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What I'm Watching: Strikeout Rates

Today I'm highlighting some key prospects in the ol' Detroit Tigers organization that could really improve their big league futures by improving their strikeout rates.

Guys who do this can strike out all they want.
Guys who do this can strike out all they want.

In the last, oh, 20 years or so, strikeouts have become all the rage. Defense-independent pitching statistics (DIPS) theory fostered a strong preference for pitchers who keep the ball in their catchers' gloves, a preference you might say Dombrowski embraces just a little bit. Anibal Sanchez wonderfully demonstrated the proliferation of the letter "K" for us all Friday night.

Somewhat ironically, while strikeout pitchers have seen their values rise, batters are seeing a reduced emphasis on controlling their strikeout rates. The increased attention to on-base percentage has caused high strikeout rates to be generally acceptable for a hitter, so long as the other skills show up.

Nonetheless, strikeouts still stall careers, especially in the minors. And while I'll be first to admit that minor-league stats don't tell us much, one thing that is worth watching very closely is a positional prospect's strikeout rate. Strikeouts are a pain at the Major League level, requiring some strong skills to excel in spite of them. Strikeout rates in the minor leagues can also inform us of a prospect's ability to square up pitches in the zone, identify and adapt to breaking stuff, and make the sorts of regular adjustments required for a long and successful career. I explained here last season that excessive strikeouts would doom the nascent career of Quintin Berry. Without further ado, here are some prospects whose ability to avoid the third strike is very important -- or, at least, more important than usual.

DANIEL FIELDS -- OF, Double-A Erie

Daniel Fields is getting a lot of early TPR chatter. First he's stock down, now he's stock up; he's pretty much the Most Interesting Prospect in the Organization right now. He's had a lot of swing-and-miss in his game, and the lack of improvement has been a problem: 27.2% in 2010, to 26.9% in 2011, despite repeating levels. 2012 was much better, as he dropped it to 19.5% across two levels, and that improvement was encouraging, even though other skills were stagnating. Austin Jackson proves that major leaguers can cover 20+ K% with a wide breadth of skill, but Fields' tools don't really ring with that kind of volume. Fields has a major league future, but with center field occupied long-term, he'll need another leap forward to play the part of starting corner outfielder. So far in 2013: 19.7%.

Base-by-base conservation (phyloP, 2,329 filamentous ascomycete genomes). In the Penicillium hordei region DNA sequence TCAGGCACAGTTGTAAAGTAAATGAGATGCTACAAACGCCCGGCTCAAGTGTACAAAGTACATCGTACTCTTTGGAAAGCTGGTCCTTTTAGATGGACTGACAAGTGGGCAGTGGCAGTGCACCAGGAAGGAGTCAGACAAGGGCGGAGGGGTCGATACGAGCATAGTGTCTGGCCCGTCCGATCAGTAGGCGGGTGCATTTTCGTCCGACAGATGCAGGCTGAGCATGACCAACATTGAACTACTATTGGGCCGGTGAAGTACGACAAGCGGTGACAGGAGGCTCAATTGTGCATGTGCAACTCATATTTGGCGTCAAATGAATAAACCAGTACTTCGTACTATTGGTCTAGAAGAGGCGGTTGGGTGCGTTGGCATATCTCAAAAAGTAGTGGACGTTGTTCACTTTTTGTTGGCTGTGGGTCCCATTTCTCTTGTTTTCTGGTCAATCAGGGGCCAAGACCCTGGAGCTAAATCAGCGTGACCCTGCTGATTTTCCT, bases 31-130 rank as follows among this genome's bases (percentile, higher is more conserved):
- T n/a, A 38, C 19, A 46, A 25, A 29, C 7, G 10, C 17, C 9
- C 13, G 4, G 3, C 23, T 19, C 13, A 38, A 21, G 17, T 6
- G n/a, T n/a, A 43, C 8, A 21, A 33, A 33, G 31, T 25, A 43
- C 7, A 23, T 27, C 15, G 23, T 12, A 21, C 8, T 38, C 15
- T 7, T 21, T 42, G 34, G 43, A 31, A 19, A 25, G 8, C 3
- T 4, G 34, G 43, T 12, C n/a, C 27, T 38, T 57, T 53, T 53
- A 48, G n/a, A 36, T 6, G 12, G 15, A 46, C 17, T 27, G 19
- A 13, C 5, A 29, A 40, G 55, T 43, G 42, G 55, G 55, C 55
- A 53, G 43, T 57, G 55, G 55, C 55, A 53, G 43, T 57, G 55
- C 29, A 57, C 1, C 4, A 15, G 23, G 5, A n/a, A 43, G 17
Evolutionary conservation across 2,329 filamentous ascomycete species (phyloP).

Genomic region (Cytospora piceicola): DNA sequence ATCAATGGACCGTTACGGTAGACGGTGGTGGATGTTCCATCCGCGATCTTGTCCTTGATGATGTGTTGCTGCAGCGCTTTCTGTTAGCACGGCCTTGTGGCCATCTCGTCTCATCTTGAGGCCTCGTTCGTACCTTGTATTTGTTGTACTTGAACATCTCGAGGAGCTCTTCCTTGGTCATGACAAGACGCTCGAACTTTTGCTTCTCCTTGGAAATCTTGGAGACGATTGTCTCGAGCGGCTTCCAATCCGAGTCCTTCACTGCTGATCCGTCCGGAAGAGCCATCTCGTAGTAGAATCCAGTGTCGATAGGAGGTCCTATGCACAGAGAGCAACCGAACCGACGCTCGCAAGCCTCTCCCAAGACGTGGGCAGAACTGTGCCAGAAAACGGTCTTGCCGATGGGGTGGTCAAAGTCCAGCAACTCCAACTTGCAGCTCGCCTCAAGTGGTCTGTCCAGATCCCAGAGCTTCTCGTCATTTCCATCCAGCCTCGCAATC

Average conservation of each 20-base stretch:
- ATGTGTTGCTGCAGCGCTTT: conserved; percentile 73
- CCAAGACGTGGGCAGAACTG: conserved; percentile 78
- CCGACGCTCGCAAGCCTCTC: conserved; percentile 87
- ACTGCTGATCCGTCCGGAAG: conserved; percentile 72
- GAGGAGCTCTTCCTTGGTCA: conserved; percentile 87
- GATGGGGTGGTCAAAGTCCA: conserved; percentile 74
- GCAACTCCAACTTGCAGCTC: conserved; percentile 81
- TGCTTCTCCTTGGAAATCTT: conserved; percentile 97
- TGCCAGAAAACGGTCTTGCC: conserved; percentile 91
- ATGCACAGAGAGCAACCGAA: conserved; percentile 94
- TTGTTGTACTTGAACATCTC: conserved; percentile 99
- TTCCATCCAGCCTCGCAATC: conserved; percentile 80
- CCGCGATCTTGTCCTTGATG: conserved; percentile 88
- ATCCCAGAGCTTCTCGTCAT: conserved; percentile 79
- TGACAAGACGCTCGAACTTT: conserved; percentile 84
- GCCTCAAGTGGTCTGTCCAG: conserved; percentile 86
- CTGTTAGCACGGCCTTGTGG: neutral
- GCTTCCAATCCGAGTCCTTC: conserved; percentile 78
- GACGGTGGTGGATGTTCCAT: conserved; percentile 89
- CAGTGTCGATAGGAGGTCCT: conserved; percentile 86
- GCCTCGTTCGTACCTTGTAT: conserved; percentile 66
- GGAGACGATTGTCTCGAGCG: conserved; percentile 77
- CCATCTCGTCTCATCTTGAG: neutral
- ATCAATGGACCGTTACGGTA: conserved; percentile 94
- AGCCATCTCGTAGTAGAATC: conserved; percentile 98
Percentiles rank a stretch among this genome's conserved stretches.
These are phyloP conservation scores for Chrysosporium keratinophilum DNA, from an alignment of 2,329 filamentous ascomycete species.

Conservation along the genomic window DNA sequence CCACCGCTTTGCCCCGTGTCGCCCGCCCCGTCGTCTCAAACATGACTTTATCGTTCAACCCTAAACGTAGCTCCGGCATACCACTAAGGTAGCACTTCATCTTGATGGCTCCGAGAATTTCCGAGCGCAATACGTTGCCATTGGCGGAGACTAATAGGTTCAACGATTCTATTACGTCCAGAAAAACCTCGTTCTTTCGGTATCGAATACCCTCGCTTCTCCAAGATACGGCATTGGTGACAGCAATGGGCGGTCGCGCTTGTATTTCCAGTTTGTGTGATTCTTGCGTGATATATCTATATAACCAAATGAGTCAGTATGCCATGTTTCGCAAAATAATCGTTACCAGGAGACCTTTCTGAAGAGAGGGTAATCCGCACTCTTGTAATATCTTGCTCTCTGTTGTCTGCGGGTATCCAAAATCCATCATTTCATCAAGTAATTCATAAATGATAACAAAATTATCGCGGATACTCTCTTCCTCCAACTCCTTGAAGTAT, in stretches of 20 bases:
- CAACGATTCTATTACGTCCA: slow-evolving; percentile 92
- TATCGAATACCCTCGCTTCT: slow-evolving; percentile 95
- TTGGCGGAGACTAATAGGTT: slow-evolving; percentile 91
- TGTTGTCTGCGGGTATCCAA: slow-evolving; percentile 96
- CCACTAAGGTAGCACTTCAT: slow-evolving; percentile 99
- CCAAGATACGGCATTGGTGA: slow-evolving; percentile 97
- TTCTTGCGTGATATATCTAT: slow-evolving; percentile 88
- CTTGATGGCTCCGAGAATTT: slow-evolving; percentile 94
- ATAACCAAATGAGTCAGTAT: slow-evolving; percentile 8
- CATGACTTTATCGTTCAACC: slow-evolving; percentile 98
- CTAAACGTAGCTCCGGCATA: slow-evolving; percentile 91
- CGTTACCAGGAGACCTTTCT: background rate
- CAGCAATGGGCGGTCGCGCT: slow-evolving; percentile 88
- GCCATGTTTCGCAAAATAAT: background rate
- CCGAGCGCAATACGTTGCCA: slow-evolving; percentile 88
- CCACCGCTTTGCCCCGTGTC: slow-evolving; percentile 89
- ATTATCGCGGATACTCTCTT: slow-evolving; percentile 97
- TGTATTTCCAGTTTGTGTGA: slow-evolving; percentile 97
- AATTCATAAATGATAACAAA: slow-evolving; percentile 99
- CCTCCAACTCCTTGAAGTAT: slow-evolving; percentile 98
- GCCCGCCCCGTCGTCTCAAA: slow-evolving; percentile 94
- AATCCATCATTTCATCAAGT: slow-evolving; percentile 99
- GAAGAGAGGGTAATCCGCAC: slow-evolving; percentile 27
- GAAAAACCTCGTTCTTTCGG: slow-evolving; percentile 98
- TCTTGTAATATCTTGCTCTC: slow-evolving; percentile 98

AVISAIL GARCIA -- OF, Triple-A Toledo (eventually)

Garcia has always been known for having a great hit tool, which made his early struggles with the strikeout all the more strange. At age 18, his 22.3% rate in West Michigan in 2009 wasn't a big deal. 2010's 21.6% at the same level made some grumble a little. Although he was promoted to Advanced-A for the 2011 season, his jump to 25.6% was downright alarming. Thus, 2012 was a revelation: his meteoric rise from Lakeland to Detroit occurred in no small part due to his vast improvement in K-rate, which dropped to 18.5% across Advanced-A and Double-A. Garcia does have the loud tools required to succeed in spite of high strikeouts, but with his innate ability to put the bat on the ball, high strikeouts feel like wasted talent. For him, it's all a matter of approach. He's just started his season after an early injury, and with some strong improvements, he'll go from fringe-regular to the star on which the Tigers have dreamed for years.

EUGENIO SUAREZ -- SS, Advanced-A Lakeland

His first exposure to full-season ball last year put him on the map with 65 walks, 45 extra-base hits, a .288 average, and 21 steals in 135 games. That kind of success from the beginning is impressive, but it came with a 19.2% rate which is tough for a middle infielder to carry. So far, so bad for 2013, as he's up to 23% to start the season. He's still stinging the ball and walking enough to post good batting averages and on-base numbers, but the worry here is that as he faces the significant leap from Advanced-A to Double-A, that won't happen anymore. In Erie, he'll face pitchers who can place good stuff in the zone much more consistently. If he can't rise to the challenge, he won't be Jhonny Peralta's heir-apparent. Maybe Danny Worth's heir-apparent.

HERNAN PEREZ -- SS, Double-A Erie

You can't really talk about Suarez without talking about Perez (or Machado, once he gets back). But Perez is really here for comparison's sake because, if there's one thing Perez has done exceptionally well, it's limit strikeouts. As a teenager in West Michigan, his 2010 rate was a high 19.3%. He's since reduced it drastically to 15.4%, then 14.6%, and it's currently 11.6% in Erie right now. That work is really translating into results, as Perez is off to a monster start for Erie. Batting .363 with a .500 SLG is completely unrealistic for Hernan's skill set, but those kinds of hot streaks are more frequent when the batter can force the action onto the field. The one negative is that Perez could really stand to improve his walk rate, a paltry 5% during his minor-league career. However, he's showing that he can cover that up with a strong batting average, great base running, and just enough doubles power to keep pitchers honest.